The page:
Google recently wrapped up its latest “Made by Google” event, or as it’s come to be called, the Pixel 3 Event.
In it, Google introduced a range of new products – and a clear focus on AI.
Here are the most important announcements you may have missed.
Google Pixel 3 and Pixel 3 XL
The most anticipated product reveal of the event was the Pixel 3 and Pixel 3 XL.
But for many, this wasn’t the first look.
In fact, some claim the Pixel 3 was the most leaked phone ever, with multiple photos and rendering floating around the web well before its official release.
And though those leaks took away from the surprise and awe element, Google did unveil some great new features to talk about at the event.
The first and most obvious difference between the new Pixel phones and their previous incarnations is the display quality.
A less-than-stellar had been an issue for the Pixel 2 XL in particular, and one that the new version appears to have corrected.
DisplayMate seems to agree, tweeting that they’ve reviewed the new Smartphone and giving it an impressive A+ for display quality.
The design remains similar to what we’ve seen in the past with the Pixel, with the Pixel 3 and Pixel 3 XL touting a 5.5-inch 2160x1080px and 6.3-inch 2960x1440x displays, respectively.
It will be available in three colors – Just Black, Very White, and Not Pink – and features an all-glass back to support wireless charging.
Other notable differences include an improved camera, a front-facing speaker 40% louder than last years, and a faster processor.
Outside of exterior tech improvements, the Google Pixel 3 features some impressive AI tech as well.
One is its built-in call screening, which uses AI to help users identify and block possible spam calls.
Google explained, “Starting out in English in the US, Pixel 3’s on-device AI helps you screen phone calls and avoid spam calls. Imagine you’re at dinner with family or in a meeting at work and a call from an unknown caller comes in. Just tap on ‘Screen call’ to find out who’s calling and why, as well as other information (as prompted by you).”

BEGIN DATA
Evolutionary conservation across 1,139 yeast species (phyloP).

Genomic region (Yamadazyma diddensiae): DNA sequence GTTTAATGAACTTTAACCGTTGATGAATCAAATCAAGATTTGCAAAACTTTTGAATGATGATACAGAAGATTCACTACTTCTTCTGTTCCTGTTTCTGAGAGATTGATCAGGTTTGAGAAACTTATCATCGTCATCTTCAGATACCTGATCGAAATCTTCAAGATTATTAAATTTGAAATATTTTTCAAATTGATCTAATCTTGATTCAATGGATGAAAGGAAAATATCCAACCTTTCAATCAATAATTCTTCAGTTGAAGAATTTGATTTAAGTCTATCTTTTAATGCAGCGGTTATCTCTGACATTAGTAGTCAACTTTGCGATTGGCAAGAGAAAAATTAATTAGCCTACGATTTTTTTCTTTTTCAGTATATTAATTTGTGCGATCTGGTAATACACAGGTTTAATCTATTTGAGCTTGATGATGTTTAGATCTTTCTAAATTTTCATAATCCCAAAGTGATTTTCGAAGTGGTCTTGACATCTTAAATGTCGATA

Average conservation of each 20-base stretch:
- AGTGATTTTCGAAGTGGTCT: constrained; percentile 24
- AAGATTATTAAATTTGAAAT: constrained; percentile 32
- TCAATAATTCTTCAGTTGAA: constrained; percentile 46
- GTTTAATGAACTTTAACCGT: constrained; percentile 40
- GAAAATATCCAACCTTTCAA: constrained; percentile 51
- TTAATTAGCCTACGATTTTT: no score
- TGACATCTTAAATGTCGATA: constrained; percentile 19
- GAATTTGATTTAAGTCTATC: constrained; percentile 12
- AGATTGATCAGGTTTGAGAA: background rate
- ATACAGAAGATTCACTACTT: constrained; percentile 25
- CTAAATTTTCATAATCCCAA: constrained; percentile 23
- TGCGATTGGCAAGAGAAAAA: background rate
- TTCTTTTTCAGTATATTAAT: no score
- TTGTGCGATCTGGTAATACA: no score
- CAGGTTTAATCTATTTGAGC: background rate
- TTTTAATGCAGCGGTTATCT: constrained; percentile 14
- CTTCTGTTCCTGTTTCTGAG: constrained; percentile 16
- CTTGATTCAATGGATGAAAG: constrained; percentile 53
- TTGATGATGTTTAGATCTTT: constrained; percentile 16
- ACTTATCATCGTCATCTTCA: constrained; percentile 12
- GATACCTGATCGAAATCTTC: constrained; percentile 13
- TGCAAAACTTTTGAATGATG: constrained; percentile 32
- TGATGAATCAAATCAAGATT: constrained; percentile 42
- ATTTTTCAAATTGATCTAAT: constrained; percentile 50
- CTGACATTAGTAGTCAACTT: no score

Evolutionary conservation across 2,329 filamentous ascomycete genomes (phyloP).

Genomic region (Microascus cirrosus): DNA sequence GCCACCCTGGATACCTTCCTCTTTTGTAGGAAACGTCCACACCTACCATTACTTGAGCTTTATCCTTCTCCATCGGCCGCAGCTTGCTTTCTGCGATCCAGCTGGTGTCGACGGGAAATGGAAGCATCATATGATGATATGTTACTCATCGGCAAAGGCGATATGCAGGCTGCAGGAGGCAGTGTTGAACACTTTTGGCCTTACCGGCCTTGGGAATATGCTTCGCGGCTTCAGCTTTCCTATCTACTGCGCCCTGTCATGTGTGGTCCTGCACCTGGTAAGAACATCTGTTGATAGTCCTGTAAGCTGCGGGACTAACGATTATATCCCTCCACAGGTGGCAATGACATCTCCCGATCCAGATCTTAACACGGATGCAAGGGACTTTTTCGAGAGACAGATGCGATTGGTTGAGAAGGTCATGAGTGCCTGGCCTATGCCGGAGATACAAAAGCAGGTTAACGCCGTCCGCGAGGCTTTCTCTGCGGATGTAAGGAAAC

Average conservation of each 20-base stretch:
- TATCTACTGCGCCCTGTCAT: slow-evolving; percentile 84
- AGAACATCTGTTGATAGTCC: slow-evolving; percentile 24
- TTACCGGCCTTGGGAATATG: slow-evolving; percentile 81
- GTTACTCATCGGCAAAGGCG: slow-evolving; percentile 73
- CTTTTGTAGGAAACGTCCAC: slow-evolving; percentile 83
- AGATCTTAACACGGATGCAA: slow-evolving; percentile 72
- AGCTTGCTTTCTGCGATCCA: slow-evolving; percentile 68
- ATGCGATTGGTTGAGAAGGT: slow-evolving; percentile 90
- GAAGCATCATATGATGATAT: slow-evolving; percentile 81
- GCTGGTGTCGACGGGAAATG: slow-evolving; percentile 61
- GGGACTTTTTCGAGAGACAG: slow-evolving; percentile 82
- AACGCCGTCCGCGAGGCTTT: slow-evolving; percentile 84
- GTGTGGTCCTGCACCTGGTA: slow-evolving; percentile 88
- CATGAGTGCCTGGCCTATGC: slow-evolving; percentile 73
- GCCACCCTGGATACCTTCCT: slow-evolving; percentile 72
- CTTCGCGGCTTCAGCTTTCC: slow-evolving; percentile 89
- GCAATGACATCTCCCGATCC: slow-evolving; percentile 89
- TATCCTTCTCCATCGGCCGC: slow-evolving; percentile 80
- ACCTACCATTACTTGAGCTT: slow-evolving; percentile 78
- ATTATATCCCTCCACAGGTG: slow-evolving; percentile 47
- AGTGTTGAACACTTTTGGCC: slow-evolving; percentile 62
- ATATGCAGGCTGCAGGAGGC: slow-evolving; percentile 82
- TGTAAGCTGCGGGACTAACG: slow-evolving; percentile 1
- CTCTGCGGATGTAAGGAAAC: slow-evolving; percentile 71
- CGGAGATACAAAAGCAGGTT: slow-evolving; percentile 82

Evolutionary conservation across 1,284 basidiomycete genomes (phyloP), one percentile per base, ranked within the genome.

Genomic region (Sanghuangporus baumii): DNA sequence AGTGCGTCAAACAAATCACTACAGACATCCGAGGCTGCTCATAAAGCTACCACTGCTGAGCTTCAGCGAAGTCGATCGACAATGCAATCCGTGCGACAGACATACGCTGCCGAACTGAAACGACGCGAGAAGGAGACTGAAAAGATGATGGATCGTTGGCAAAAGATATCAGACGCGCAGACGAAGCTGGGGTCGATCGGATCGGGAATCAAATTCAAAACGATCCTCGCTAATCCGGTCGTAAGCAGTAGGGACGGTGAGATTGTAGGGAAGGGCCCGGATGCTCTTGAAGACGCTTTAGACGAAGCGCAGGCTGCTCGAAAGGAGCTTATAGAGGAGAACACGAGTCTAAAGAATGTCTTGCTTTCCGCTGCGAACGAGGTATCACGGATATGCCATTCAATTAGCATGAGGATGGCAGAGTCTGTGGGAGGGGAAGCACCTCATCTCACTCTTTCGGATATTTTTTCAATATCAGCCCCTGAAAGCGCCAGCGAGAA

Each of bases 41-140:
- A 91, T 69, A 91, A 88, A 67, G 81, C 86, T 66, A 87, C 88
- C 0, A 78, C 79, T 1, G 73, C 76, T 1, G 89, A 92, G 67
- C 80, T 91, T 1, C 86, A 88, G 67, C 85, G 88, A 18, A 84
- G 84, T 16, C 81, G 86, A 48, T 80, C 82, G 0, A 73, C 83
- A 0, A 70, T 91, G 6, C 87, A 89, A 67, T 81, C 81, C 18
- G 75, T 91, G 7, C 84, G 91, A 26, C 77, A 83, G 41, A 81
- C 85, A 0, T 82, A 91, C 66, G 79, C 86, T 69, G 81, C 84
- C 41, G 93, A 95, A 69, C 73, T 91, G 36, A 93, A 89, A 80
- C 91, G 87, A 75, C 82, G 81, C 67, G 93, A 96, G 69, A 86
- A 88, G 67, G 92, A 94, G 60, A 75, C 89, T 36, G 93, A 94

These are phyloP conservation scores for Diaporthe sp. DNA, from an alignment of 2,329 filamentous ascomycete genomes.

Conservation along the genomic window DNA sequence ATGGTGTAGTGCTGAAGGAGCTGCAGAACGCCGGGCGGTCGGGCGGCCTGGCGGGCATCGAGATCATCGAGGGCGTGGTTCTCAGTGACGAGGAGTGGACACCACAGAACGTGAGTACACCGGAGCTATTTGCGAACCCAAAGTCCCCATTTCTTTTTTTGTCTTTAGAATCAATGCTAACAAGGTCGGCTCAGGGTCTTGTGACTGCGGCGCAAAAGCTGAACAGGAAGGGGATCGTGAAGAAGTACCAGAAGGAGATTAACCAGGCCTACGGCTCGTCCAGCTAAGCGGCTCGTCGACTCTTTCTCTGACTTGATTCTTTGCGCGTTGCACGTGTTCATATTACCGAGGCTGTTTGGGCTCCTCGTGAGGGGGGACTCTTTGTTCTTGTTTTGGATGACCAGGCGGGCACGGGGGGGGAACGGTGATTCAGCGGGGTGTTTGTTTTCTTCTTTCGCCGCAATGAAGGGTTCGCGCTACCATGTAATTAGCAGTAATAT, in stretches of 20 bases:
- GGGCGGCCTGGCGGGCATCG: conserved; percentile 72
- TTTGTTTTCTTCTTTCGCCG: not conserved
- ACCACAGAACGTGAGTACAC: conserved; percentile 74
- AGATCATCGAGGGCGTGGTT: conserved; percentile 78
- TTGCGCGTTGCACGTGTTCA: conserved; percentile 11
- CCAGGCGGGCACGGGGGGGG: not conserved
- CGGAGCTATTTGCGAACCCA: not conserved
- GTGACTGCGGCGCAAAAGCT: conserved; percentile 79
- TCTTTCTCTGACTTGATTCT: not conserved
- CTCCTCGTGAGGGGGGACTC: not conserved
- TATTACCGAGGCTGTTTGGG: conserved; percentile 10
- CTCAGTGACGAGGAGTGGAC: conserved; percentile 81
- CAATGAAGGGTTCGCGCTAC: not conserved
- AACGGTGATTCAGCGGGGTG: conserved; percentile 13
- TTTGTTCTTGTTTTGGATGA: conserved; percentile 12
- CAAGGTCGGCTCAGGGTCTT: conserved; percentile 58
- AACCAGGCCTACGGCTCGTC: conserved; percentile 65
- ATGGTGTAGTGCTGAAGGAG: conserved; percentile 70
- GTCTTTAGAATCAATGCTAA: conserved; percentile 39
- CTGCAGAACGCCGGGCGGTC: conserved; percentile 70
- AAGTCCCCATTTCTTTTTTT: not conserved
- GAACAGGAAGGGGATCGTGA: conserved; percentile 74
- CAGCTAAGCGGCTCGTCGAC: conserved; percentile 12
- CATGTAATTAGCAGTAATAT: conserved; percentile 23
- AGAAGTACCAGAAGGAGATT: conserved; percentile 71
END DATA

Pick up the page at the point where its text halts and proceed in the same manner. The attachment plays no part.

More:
Once you tap on “screen call” the Pixel 3 will send the caller a message and provide you with a transcript of the caller’s response, where you can then choose to answer, reply, or mark as spam.
The other AI feature that’s been added to the Pixel’s Digital Assitant is the Duplex AI.
This extremely impressive, almost human AI is designed to make phone calls on your behalf for specific tasks like making dinner reservations or booking a hair appointment.
Google first unveiled the AI at its I/O conference earlier this year, and the demo was almost too humanlike – so much so that Google had to later promise that any future Duplex calls would be identified as such.
Google announced that the AI would be available on Pixel 3 smartphones starting November 1.
The Google Pixel 3 and Pixel 3 itself will be available in the US starting October 18 and the UK starting November 1.
Google Pixel Stand
Going hand-in-hand with the Pixel 3, Google also unveiled the (also leaked) Pixel Stand.
Its primary job is to serve as a wireless charger for the Pixel 3 and Pixel 3 XL, but it comes with a slew of other handy features.
As a charger, it’s one of the best around, using Google’s fast charging technology and the ability to be used with most smartphone cases.
When you dock your phone on the stand, a prompt will pop up and ask if you want to “do more while charging.”
As is the going trend, the most noticeable new feature of the Pixel Stand is its integration with the Google Assistant.
When on the Stand, your Pixel basically becomes a replica of a Google Home.
You can use the “Hey Google” command to request the Pixel tell you about your day (it will read the news, tell you when you should leave for work, etc.), or request information as you usually would.
You can also enable the Assitant’s Routines Features to control home devices on schedule – for example, turn the lights off at a certain time.
When not using it for a specific action, you can turn the Pixel Stand into a digital photo frame. The Stand will look through and feature different from your Google Photos, and the AI-enabled photo frame will even work to select the very best images from your library.
So, while the Pixel Stand might appear to be just another (albeit pretty cool) phone charger, its integration with the Google Assitant is what really sets it apart.
It’s an interesting move on Google’s part as well, as it effectively pushing users to use the Google Assistant as much as possible.
The Google Pixel Stand officially launches November 1, and will cost you $79.
Google Pixel 3 Event: Google Pixel Slate
Google also introduced the new Pixel Slate, a Chrome-OS powered tablet.